- The link was improper (ambiguous): Pit Boss links to a casino supervisor; the TV show is Pit Boss (TV series) JustinTime55 (talk) 18:43, 27 October 2010 (UTC)
entire article based on an incorrect definition
In film school, I was always taught that the word "docudrama" has a very specific meaning, which bears no resemblance to the meaning given here. With all due respect to a previous (notably anonymous) editor who said the exact opposite I'm about to say, a docudrama is a documentary presented with drama, or, more specifically, a documentary that focuses on re-enactment to such a degree that it resembles a dramatic presentation as much as, or more than, it resembles a standard documentary. This is where the word comes from, it's a portmonteau of the words "documentary" and "drama" precisely because it blurs the lines between the two, whereas the vast majority of the examples listed on this page don't do anything of the kind, and are not docudramas by any stretch of the truth. And I'm not just some student whining about Wikipedia focusing on the standard use of the word, as opposed to the more formal use of the word that I'm used to in academic circles; until I came to this Wikipedia page, I've never seen the word used in such a broad manner that it includes every movie that is "based on a true story." The Discovery Channel series A Haunting, which purports to be a documentary series but almost exclusively features re-enactment footage, is a perfect example of a docudrama. Movies cited in this article, such as Bobby and Good Night, and Good Luck, are absolutely not. Minaker (talk) 05:49, 11 November 2010 (UTC)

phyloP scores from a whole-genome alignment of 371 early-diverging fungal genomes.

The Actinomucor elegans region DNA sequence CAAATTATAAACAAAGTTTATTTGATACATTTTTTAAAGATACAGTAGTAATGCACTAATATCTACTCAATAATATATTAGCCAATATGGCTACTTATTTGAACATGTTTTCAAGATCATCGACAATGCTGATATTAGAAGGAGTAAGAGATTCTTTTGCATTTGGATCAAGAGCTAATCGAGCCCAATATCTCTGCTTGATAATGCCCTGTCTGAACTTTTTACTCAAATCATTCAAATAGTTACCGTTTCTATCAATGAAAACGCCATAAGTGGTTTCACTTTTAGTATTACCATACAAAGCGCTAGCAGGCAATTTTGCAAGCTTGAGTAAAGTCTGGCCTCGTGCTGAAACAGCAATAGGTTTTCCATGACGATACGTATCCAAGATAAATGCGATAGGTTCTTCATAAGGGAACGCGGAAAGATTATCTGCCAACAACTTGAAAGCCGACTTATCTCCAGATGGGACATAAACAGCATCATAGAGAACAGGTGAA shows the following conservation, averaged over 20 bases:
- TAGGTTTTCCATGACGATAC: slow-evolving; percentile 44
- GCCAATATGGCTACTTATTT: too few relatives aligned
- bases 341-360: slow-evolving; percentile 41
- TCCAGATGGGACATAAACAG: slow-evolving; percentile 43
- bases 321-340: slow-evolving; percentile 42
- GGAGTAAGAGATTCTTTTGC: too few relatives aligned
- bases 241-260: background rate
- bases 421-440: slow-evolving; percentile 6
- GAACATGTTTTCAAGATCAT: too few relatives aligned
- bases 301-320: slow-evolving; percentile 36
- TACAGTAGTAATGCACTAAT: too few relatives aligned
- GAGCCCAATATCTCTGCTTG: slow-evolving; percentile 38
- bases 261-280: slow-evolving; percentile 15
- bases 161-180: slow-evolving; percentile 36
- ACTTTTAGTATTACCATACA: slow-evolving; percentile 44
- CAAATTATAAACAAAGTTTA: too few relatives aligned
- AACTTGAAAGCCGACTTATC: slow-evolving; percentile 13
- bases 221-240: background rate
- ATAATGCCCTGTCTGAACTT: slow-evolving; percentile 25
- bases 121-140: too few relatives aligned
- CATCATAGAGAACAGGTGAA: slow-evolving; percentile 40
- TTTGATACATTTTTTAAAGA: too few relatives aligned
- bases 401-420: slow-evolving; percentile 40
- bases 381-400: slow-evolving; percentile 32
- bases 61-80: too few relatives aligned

David Bordwell's take on what a docudrama is
I was so sure -- so sure -- of my comments above that I had the audacity to contact famed and respected film historian David Bordwell and asked him for sources that could back up my claims about a narrower definition of the term "docudrama." I was surprised when he took the time to respond -- and did so with a "docudrama" definition that closely corresponds with the exact Wikipedia definition I was arguing against. My bad. Minaker (talk) 22:04, 15 November 2010 (UTC)
I know an email would not be considered a verifiable source by Wikipedia standards, but if anyone is interested in reading Mr. Bordwell's definition, it is below. Minaker (talk) 22:04, 15 November 2010 (UTC)
"like many terms arising from the context of film production or the filmmaking community, it has a couple of meanings.
"Most commonly, I think, it's used to describe a film that is staged and enacted but that is also based on events, usually topical ones of current interest, that actually occurred. From this angle, the Valerie Plame film FAIR GAME would be an example. I think that the term originated in TV, to describe telefilms based on such events; THE BURNING BED was an early example. It got transferred from TV to film.